Judge Mogoeng Mogoeng (inset)
and the Constitutional Court

Members of the LGBTI community have been urged to attend the upcoming public interview of Justice Mogoeng Mogoeng, the controversial candidate for Chief Justice of South Africa in Cape Town, this weekend.

On Tuesday, the Lesbian and Gay Equality Project (LGEP) called on LGBTI people “in all our colourful, militant and activist expression” to “come out in massive numbers to attend and observe the interview of Justice Mogoeng Mogoeng by the Judicial Services Commission (JSC)”.

Mogoeng has been nominated by President Jacob Zuma as the only candidate for the post of Chief Justice. In this position, he would also be the head of the country’s Constitutional Court.

The selection of Mogoeng, who is currently a judge in the Constitutional Court, has been roundly criticised by civil society groups – not only because of his lack of experience but also due to past judgments that suggest that he has a conservative stance towards LGBTI equality and women’s rights.

“In essence, these decisions and omissions could mean that if Mogoeng were to become the Chief Justice our Constitutional Court would be led by someone with questionable commitment to gender equality and the rights of LGBTI people to live freely without discrimination and oppression,” said LGEP.

It claimed that in his judgments concerning violence against women “Mogoeng reached for arguments akin to ‘she asked for it’, ‘she wasn’t really hurt’, ‘he was understandably sexually aroused’ and ‘it wasn’t really that bad because he was not a stranger'”.

In a case earlier this year, Mogoeng disagreed with a majority decision by his fellow judges that there is nothing wrong with being gay or lesbian and thus being depicted as gay is not grounds for defamation.

Civil rights groups are also concerned by his membership of Winners Chapel South Africa. This Nigeria-based church believes that homosexuality is a disease that can be cured.

LGEP has been joined by other organisations, including the Treatment Action Campaign (TAC), Section 27 and the Sonke Gender Justice Network, in submitting these concerns to the JSE.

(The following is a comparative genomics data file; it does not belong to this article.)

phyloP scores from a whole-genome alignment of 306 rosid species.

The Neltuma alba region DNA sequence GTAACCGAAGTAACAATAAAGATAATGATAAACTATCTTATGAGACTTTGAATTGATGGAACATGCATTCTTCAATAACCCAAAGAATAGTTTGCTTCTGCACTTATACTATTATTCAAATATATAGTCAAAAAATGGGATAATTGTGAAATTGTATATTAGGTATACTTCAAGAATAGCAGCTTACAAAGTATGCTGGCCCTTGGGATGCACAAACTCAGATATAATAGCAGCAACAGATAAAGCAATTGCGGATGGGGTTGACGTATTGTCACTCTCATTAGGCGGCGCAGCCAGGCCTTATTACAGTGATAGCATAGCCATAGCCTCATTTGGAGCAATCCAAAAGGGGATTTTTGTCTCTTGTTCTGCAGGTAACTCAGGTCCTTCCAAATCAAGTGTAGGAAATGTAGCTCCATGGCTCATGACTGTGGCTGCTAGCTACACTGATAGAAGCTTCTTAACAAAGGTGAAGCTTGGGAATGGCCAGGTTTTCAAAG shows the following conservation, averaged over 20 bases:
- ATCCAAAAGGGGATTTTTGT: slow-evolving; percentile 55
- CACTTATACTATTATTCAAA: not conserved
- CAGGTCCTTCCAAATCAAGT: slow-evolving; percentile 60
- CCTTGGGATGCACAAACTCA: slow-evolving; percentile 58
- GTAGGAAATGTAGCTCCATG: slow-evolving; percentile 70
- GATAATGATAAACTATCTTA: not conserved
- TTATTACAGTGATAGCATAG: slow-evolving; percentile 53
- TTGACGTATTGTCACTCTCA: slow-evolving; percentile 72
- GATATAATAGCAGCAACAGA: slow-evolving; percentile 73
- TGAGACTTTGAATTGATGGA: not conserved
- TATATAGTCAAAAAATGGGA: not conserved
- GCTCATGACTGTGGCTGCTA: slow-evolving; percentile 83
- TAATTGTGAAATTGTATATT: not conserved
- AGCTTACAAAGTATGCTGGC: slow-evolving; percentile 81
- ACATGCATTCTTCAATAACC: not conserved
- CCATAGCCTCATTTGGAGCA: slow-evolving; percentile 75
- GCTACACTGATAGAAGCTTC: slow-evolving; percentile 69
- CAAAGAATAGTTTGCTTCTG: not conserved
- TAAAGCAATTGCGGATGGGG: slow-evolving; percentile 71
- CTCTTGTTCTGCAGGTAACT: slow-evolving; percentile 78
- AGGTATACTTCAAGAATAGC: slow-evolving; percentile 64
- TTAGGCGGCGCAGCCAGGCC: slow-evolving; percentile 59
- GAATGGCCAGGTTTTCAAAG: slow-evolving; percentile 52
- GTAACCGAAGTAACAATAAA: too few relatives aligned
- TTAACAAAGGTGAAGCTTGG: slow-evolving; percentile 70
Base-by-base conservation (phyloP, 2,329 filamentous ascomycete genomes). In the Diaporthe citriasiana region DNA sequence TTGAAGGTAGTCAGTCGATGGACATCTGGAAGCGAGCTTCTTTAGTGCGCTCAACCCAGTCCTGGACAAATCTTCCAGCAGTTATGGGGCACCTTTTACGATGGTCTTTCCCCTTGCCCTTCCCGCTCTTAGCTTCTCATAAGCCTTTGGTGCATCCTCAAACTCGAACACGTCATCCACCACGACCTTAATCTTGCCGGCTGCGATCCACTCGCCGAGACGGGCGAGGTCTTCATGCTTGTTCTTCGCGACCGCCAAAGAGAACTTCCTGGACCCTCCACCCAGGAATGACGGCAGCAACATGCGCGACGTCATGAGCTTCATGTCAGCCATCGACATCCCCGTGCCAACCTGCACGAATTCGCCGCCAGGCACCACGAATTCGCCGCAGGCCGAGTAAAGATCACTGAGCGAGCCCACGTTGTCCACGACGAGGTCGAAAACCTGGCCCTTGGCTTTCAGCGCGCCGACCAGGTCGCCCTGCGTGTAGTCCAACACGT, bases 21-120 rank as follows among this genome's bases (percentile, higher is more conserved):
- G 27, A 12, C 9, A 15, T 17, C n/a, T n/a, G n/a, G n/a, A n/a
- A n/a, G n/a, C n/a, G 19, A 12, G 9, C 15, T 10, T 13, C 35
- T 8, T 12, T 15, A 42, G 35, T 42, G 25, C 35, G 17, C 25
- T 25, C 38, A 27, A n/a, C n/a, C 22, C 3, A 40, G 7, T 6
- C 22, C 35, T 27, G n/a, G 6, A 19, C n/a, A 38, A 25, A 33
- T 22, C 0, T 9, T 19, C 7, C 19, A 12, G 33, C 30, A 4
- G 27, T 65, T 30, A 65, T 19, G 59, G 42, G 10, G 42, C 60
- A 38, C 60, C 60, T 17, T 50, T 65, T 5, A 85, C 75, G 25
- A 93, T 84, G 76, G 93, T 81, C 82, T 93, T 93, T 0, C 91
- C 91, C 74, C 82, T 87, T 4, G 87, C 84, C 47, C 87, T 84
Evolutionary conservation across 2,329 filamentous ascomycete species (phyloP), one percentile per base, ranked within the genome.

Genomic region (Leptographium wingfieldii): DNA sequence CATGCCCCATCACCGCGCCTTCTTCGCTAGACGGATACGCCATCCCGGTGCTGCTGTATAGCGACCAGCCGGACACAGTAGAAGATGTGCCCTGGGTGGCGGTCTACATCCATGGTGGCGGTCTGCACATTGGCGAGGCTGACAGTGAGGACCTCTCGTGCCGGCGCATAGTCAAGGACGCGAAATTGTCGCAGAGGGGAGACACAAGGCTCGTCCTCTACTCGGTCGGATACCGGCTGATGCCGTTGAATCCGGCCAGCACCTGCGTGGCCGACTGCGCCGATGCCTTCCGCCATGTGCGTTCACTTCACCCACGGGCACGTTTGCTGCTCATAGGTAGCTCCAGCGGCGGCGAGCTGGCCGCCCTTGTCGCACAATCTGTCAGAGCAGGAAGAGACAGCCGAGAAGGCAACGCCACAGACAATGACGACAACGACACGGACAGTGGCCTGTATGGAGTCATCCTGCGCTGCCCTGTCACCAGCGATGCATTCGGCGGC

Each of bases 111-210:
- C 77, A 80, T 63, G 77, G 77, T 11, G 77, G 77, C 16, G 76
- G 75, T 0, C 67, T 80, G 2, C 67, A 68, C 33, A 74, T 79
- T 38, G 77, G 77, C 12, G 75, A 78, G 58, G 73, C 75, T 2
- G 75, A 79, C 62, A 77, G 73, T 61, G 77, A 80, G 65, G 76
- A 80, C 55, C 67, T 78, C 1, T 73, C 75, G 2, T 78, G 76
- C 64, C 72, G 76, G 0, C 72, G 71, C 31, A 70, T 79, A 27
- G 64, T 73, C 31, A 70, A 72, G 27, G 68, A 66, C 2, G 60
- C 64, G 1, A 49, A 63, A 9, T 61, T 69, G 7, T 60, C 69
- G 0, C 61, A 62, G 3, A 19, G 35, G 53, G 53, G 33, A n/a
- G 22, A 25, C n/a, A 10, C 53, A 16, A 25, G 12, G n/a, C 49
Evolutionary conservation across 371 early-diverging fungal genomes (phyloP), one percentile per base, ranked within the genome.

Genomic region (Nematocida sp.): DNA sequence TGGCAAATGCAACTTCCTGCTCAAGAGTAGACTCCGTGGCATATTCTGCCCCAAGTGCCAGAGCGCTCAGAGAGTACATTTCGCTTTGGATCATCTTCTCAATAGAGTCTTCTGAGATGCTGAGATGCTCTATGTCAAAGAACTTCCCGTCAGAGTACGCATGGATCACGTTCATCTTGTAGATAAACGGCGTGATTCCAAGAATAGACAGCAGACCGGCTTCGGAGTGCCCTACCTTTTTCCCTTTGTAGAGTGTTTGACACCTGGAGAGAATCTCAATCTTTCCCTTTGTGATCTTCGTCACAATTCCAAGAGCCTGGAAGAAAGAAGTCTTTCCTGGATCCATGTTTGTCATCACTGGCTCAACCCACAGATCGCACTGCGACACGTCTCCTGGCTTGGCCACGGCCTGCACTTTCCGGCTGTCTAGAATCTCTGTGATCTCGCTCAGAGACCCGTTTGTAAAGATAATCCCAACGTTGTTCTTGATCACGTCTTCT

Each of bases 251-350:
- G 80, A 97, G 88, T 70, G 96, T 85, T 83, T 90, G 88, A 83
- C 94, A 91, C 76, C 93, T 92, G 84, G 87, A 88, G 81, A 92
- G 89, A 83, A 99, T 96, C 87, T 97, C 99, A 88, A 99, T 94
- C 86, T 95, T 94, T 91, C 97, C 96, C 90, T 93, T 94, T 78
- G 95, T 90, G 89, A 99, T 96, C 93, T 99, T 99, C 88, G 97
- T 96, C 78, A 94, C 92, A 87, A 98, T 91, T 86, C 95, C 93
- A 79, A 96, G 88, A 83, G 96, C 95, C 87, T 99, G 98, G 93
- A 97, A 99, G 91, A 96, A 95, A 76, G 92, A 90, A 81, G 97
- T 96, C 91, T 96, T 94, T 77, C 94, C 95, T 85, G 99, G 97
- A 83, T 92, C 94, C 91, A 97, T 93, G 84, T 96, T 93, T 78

“We have no confidence in his ability either to dispense justice in accordance with the values of the Constitution or in his ability to address the complex gender questions that arise in the judiciary and in the legal profession appropriately,” said LGEP.

In their submission to the JSC, the groups asked that it secure the following public commitments from Mogoeng:

1. A public commitment that he will not take part in the activities of any organisation that practices discrimination inconsistent with the Constitution; and

2. A public commitment that he will uphold and protect the Constitution and the human rights entrenched in it including the rights of LGBTI persons to equality before the law, equal protection and benefit of the law and freedom from unfair discrimination – whether public and private – on the basis of sexual orientation.

Mogoeng’s JSC interview will be held this Saturday, the 3rd of September, from 9.15am at the Westin Hotel, Lower Long Street (Convention Square next to the Cape Town International Convention Centre), Cape Town.

Members of the public attending the interviews are not allowed to bring placards or make statements during the interview. However, they can wear t-shirts with slogans.

For more information, contact Busi Kheswa on 083 460 2942 or on

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